An AR Headset Designed for Minimally Invasive Surgery

Founded in 2014 with seed financing from TerraLab, an incubator of the Israeli Innovation Authority, Augmedics Ltd. (Yokne’am Illit, Israel) is a startup developing a device called the ViZOR System. The device is an augmented reality headset initially intended for use by surgeons performing minimally invasive surgery.

In discussing the ViZOR System, this article focuses on the application rather than the headset technology. The need for this focus is that, at this time, there is little publicly available information on the hardware used in the headset.

It has become a somewhat standard capability in modern hospitals for a surgeon to look at a display screen while performing an operation. The ViZOR System, on the other hand, allows the surgeon to look directly at the patient during the operation, “seeing” right through the patient’s skin and tissue at their internal anatomy. The company refers to this new capability as giving surgeons “X-ray vision.”

The ViZOR headset uses see-through optics to project a 3D image of the patient’s internal anatomy onto the surgeon’s retina – and does so in real time. The headset has multiple sensors to detect the surgeon’s head movements.

The content for the projected 3D imagery derives from CT scans of the patient that were taken previous to the operation. A sophisticated registration process is used to align the imagery from the CT scans with the patient’s physical body.

The company claims that the imagery presented by the ViZOR System serves to greatly enhance the surgeon’s perception. One new capability that is enabled by the ViZOR gives the surgeon the ability to locate tools even if they are below the patient’s skin. The device also lets the surgeon visualize implants, such as screws. Another possible advantage is a reduction in the amount of radiation to which the patient is exposed.

The company believes that, given the capability of X-ray vision, some of the limitations of minimally invasive surgery can be reduced thus enabling easier, faster and safer surgeries. Ultimately, the company hopes that the ViZOR System will reduce the number of unnecessary repeat operations and hospitalizations and contribute to better clinical outcomes for patients.

The ViZOR has the potential for use in conjunction with many types of surgical procedures. The first intended use, however, is in minimally invasive spinal surgery.

Specific to spinal surgery, it is necessary to segment the spine from the rest of the CT scan. An example of such segmentation might, for example, be removal from the digital image the soft tissue surrounding the spine. Many hospitals with CT capability already have the software tools needed to perform this process. Next, the surgeon needs to place markers on the patient’s body to mark the location of specific physical features of the spine. The images derived from the CT scans are registered to these markers. The registration process takes 10-20 seconds. After the registration process, ViZOR can precisely display the otherwise hidden position and orientation of the surgical tools during the operation. By virtue of this registration, even if the patient moves (or even breathes), the ViZOR can automatically adjust the position of the spine imagery in real time.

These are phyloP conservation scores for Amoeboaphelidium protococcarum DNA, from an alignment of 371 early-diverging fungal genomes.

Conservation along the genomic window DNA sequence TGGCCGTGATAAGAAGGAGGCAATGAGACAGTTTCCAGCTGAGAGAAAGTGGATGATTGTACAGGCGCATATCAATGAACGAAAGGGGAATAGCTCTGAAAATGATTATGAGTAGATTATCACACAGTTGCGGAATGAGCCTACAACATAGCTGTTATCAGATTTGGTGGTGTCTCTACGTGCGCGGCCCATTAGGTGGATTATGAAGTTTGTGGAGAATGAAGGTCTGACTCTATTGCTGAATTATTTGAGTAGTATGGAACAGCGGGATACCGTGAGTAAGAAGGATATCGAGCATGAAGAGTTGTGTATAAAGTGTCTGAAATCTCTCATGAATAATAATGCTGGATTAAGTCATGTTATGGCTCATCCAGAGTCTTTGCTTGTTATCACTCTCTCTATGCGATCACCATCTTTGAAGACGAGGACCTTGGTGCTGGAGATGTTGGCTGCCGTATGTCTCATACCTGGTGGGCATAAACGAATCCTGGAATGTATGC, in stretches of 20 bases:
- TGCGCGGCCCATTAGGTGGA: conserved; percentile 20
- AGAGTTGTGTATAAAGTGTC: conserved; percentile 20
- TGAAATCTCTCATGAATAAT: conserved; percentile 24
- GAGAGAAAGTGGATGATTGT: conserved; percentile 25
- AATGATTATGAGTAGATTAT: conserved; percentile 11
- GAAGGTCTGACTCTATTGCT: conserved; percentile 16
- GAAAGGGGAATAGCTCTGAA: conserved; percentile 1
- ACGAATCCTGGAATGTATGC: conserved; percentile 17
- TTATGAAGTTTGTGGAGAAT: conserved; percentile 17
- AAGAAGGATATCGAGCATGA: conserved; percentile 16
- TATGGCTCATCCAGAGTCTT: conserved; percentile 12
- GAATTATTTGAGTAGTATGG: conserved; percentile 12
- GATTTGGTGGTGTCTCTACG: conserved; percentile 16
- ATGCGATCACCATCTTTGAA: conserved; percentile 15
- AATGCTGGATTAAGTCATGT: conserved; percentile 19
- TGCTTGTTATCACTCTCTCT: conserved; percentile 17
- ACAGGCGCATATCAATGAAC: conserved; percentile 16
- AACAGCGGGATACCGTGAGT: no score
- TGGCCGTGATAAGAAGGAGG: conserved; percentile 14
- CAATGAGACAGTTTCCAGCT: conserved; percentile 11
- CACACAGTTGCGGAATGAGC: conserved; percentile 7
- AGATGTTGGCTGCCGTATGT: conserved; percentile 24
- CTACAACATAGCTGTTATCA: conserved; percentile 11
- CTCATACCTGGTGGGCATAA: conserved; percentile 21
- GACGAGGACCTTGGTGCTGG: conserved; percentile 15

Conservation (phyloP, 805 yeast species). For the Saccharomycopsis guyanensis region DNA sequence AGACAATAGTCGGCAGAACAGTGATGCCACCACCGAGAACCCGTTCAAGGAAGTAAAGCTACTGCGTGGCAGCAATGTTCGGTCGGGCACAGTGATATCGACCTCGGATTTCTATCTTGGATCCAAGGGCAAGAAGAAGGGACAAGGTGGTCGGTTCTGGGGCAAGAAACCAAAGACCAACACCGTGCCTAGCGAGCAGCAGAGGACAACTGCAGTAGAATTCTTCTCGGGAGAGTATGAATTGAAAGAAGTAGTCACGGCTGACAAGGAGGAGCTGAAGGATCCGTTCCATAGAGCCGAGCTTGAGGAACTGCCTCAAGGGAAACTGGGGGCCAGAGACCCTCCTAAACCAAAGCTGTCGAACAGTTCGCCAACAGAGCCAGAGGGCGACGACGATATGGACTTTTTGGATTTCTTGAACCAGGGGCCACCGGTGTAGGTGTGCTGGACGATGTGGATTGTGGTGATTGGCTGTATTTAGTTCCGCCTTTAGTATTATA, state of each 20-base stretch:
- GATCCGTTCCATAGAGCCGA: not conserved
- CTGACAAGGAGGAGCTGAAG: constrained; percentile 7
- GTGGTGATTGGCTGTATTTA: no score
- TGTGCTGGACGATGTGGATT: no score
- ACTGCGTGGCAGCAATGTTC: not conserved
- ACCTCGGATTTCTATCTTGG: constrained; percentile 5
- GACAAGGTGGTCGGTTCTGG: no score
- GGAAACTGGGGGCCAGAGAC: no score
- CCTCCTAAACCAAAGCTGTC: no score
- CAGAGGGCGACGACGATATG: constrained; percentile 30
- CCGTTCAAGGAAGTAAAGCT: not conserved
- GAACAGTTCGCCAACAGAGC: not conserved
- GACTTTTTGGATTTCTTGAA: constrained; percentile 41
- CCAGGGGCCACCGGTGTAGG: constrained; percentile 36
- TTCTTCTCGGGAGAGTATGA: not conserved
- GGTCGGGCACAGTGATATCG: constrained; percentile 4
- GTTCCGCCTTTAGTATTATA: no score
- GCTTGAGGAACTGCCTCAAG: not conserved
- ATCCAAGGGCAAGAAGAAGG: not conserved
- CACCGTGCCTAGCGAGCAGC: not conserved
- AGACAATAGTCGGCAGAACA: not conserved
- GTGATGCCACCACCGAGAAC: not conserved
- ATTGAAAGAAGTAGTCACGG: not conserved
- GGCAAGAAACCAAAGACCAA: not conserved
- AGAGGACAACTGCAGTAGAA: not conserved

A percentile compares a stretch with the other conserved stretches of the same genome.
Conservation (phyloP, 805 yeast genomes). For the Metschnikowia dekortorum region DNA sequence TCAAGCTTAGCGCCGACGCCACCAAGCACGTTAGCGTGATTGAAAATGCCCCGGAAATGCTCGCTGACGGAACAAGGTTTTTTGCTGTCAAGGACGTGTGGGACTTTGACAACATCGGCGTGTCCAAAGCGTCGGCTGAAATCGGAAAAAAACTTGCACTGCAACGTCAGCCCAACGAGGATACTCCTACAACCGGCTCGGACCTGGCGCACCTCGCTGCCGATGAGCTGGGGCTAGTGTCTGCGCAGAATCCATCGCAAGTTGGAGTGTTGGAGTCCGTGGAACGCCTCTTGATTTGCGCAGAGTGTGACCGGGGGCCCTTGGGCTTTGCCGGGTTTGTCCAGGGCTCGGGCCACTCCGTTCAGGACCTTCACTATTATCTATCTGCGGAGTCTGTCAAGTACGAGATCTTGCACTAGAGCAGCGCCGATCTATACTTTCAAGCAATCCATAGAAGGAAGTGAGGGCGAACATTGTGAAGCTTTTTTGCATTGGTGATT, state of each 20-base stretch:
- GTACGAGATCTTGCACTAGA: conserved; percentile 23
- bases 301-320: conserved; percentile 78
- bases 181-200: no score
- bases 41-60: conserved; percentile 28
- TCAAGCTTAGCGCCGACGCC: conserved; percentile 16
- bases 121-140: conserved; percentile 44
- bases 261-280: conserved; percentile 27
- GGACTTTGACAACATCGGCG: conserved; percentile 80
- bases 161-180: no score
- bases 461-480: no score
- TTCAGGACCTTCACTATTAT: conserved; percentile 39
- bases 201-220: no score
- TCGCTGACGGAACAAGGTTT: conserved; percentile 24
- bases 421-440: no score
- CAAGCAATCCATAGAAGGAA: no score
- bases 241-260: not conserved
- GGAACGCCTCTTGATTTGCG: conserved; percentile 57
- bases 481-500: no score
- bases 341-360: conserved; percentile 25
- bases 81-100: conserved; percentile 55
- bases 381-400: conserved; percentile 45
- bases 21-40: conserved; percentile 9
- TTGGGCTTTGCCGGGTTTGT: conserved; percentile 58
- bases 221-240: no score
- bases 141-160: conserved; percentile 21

A video introducing and discussing the ViZOR System can be found at the end of this article. The ViZOR System is illustrated in the figure below.

AugmedicsThe ViZOR System augmented reality headset.

At the time this article is written, it is reported that about 50 spine surgeons have used the ViZOR System. It has been found that the overall system alignment accuracy is about 1.4mm. The FDA requires a level of accuracy below 2mm.

The company is still working on FDA approval before it can sell ViZOR Systems to hospitals in the U.S. The approval process could take one to two more years.

Augmedics has recently secured $8.3 million in Series A funding. The round was led by led by AO Invest (Davos, Switzerland), “an investment fund run by a board of medical and business experts. The organization focuses on start-ups that are developing innovative technology for orthopedic and trauma surgeons and patients.”

Augmedics says it will “use the proceeds to complete research and development as well as pre-clinical and clinical trials of its ViZOR System, establish strategic distribution partnerships, and seek 510(k) clearance for The ViZOR from the U.S. Food and Drug Administration.”

The company anticipates that the price of the ViZOR System will be “reasonably competitive” with other, comparable products. Such systems typically cost between $200,000 and $500,000.

In the future, “the ViZOR System will leverage various sensors to collect big surgical data to process and analyze using deep learning algorithms. Ultimately, it will also make suggestions, provide alerts and perform other surgical assistance during the procedure.” -Arthur Berman

Augmedics, Nissan Elimelech, [email protected]